Brian Butler

Brian Butler was appointed principal of Mason Crest Elementary, a new school in Fairfax County, Virginia, which opened its doors for the first time in September 2012.

Kathleen Bragaw

It’s Not a Meeting; It’s a Way of Being!

In her keynotes, Becky DuFour often uses the phrase "Clarity precedes competence!" Over the years we have heard the term/acronym "PLC" used in so many ways that it will be hard for schools and districts to be truly competent unless they are clear regarding the meaning of the Professional Learning Communities at Work process. If we continue to use the term "Professional Learning Community" (PLC) in the way that it is being used in many quarters, then it truly has lost its original meaning and influence.

This is the most promising school reform concept ever (not just my words, but the words of many highly respected experts (see On Common Ground and Revisiting Professional Learning Communities at Work™, among others)), but if we continue to treat the term "PLC" as something we have to do as opposed to how we do business, then it is reduced to an add-on, a meeting, or a program. We don’t need or want any more unnecessary add-ons, programs, or meetings in our already busy school days.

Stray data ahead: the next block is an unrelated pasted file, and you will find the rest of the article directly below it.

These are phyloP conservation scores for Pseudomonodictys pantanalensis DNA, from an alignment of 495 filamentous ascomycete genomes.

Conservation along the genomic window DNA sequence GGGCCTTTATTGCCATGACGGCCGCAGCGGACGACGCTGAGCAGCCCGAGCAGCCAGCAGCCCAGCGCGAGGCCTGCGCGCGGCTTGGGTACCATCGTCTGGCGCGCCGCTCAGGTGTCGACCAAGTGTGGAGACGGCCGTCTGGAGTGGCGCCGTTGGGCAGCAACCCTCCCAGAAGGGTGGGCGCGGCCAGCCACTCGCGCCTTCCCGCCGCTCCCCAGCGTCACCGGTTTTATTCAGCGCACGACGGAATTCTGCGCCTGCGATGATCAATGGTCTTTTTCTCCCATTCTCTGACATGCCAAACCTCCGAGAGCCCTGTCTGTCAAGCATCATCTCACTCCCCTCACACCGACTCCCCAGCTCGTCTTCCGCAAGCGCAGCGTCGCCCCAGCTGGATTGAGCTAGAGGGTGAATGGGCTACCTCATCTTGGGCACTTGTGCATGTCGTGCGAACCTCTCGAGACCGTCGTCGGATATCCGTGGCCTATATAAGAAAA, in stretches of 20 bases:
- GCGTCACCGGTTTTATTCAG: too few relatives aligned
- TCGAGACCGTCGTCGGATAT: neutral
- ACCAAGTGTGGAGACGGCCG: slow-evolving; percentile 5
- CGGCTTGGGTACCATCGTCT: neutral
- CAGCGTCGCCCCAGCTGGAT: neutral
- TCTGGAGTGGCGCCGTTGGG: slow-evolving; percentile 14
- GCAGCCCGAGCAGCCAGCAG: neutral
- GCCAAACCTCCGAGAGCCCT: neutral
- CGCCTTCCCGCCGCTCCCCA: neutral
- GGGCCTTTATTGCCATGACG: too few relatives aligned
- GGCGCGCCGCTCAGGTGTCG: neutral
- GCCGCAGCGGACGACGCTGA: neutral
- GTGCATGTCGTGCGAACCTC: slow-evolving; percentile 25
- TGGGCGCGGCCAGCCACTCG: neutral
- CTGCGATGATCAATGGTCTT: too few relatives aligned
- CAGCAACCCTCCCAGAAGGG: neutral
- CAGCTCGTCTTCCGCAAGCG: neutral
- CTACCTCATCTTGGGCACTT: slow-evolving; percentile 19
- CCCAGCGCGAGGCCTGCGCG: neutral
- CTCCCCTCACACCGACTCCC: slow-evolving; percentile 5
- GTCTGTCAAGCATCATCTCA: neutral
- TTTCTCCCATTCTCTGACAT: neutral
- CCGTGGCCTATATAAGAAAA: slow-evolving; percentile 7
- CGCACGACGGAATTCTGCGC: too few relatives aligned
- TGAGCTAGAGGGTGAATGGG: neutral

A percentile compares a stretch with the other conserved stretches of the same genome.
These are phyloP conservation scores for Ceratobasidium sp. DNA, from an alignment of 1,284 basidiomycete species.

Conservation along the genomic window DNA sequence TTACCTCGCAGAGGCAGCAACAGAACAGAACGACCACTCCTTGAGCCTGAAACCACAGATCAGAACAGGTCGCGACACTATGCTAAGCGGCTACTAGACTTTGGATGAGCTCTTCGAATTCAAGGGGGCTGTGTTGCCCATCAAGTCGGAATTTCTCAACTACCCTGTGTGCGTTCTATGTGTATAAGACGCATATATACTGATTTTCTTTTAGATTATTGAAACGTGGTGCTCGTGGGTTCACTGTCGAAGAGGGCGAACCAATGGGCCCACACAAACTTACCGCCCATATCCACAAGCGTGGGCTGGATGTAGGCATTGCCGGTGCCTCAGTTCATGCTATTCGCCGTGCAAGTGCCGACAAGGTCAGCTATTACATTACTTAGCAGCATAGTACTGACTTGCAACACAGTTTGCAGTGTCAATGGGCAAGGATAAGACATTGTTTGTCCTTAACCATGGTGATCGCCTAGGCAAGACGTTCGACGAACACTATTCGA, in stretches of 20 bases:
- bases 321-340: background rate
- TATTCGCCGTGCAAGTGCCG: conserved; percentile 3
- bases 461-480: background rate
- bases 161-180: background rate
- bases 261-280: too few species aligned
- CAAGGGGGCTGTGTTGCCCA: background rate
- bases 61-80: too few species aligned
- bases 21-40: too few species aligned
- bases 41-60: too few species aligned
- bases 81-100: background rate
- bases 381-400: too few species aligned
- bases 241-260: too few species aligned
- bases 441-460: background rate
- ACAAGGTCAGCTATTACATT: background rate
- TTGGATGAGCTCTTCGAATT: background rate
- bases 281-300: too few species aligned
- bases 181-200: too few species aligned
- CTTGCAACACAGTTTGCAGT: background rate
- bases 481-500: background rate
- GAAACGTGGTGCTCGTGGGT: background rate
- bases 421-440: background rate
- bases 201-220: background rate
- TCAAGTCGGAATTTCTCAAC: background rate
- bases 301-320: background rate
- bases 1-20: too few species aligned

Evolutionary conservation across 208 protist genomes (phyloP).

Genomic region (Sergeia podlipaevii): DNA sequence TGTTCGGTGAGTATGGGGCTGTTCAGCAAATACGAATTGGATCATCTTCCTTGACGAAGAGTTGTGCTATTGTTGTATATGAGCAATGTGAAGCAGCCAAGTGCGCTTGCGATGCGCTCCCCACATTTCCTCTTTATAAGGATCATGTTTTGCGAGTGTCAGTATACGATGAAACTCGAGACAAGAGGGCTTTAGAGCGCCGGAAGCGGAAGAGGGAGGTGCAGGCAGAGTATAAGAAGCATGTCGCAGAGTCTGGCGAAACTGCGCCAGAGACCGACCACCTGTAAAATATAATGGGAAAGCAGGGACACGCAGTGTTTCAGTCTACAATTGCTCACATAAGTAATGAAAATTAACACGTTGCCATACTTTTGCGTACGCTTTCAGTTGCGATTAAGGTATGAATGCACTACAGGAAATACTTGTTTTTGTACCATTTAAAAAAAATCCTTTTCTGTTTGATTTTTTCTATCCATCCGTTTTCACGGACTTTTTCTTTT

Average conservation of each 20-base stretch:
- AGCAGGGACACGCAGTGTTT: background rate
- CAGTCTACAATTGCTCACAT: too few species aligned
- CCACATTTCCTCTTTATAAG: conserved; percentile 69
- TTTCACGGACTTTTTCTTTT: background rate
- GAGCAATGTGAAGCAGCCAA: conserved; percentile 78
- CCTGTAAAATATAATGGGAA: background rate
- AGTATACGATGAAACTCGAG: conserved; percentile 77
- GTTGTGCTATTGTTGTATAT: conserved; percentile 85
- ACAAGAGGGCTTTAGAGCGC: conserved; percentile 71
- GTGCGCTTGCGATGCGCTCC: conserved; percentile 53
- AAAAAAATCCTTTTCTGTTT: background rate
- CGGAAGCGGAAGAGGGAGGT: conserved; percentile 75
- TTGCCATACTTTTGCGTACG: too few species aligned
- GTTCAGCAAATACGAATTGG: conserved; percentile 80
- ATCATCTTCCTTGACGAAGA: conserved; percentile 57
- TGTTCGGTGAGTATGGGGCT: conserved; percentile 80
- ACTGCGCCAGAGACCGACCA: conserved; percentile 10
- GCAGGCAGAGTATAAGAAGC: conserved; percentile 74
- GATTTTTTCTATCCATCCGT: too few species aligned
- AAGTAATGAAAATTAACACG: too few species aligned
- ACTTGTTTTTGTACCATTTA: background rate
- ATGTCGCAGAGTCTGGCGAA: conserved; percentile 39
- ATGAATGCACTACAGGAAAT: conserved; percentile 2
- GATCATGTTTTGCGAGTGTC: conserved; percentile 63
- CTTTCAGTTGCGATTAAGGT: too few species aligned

Diane Kerr, Sherry Shin, and I, are the administrator team at Mason Crest Elementary School. We were fortunate enough to receive the first ever DuFour Award (2016) signifying us as the most outstanding Professional Learning Community at Work school in the country. We are still learning as an administrative team, but we do believe wholeheartedly in the Professional Learning Communities at Work model. When I was an assistant principal at Lemon Road Elementary School many years ago, I was taught by Principal Carolyn Miller what a true Professional Learning Community at Work was. By listening, watching, and studying the words, work, and wisdom of Richard and Rebecca DuFour, Robert Eaker, Mike Mattos, Tom Many, and Lillie Jessie (former principal of Elizabeth Vaughan Elementary School and now a School Board member in Virginia) and others, I immediately knew this model or way of doing business made sense. I also found out that some of us wanted a quick fix, a program, a meeting, or a silver bullet that would cure all of our educational ills. The Professional Learning Communities at Work model (PLC at Work) is sequential yet non-linear, messy yet a cyclical process (see the book Concise Answers to Frequently Asked Questions About Professional Learning Communities at Work, 2016, Mattos, DuFour, DuFour, Eaker and Many) and when done in a collaboratively focused manner around the right things, it is immensely rewarding. It is not a quick fix! It is a never-ending process of improvement.